Nord Anglia Education (NAE) recently launched a US$500,000 community investment fund for social impact projects in Thailand and around the world.
As part of Nord Anglia’s partnership with UNICEF, a new student advisory board will assess incoming applications from St Andrews International School Bangkok and Regents International School Pattaya students, along with NAE students worldwide for grants to fund, launch and enhance local social outreach projects.
Fifteen students will make up the advisory board, and include representatives from the Middle East, Asia, Europe and the Americas.
Southeast Asia representative, Jin Hee said she was able to see the significant impact that local community projects had first-hand, after previously working with UNICEF to raise money for a clean water and sanitation project.
“I’m thrilled for the opportunity to learn and work with other Nord Anglia students on social impact projects,” she said. “I believe this opportunity will help me expand my perspective on social impact, and how we as students can still make a difference in our community.”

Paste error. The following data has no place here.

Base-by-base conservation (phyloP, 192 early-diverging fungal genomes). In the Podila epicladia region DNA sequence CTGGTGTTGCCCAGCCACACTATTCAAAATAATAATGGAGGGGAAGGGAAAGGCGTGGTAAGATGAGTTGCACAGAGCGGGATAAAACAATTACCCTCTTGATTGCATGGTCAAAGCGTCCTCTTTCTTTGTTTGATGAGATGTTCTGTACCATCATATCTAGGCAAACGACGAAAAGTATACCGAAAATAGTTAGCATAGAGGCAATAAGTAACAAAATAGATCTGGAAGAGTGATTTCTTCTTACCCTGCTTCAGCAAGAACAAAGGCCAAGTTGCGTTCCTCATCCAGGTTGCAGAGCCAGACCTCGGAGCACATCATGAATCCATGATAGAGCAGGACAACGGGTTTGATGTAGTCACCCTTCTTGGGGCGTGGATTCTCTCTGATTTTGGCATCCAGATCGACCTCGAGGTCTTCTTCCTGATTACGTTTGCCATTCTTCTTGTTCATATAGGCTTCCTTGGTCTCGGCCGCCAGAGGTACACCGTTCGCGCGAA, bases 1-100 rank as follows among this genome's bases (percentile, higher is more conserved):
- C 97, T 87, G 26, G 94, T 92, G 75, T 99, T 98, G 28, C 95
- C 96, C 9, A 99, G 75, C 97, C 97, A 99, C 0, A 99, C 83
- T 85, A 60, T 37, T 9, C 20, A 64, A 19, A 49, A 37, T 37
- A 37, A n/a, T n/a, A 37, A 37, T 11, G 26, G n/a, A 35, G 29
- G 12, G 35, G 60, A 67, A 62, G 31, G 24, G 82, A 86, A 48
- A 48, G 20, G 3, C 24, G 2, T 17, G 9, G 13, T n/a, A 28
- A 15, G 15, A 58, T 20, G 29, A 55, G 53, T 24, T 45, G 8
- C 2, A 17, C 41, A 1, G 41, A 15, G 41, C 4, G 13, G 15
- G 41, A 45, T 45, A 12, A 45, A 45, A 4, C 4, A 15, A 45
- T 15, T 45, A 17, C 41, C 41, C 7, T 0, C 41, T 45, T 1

Nord Anglia Regional Managing Director, Southeast Asia & Middle East Shaun Williams said the UNICEF partnership would support young people to take direct action within community groups and local charities.
“Global citizenship starts with education, which is why we create experiences for our students to make a sustainable difference in their local communities,” Mr Williams said.
This year, the community investment fund will focus on projects related to challenges around education, the climate, health, and mental wellbeing.
“As well as further developing our students’ understanding about some of the biggest problems facing us today, this investment fund and Nord Anglia’s ongoing partnership with UNICEF will also strengthen our students’ creativity, resilience, critical thinking and leadership skills to drive change around the world. The US$500,000 community investment fund will help with this, by maximising the life span of each project and creating impact that’s sustainable.” Mr Williams said.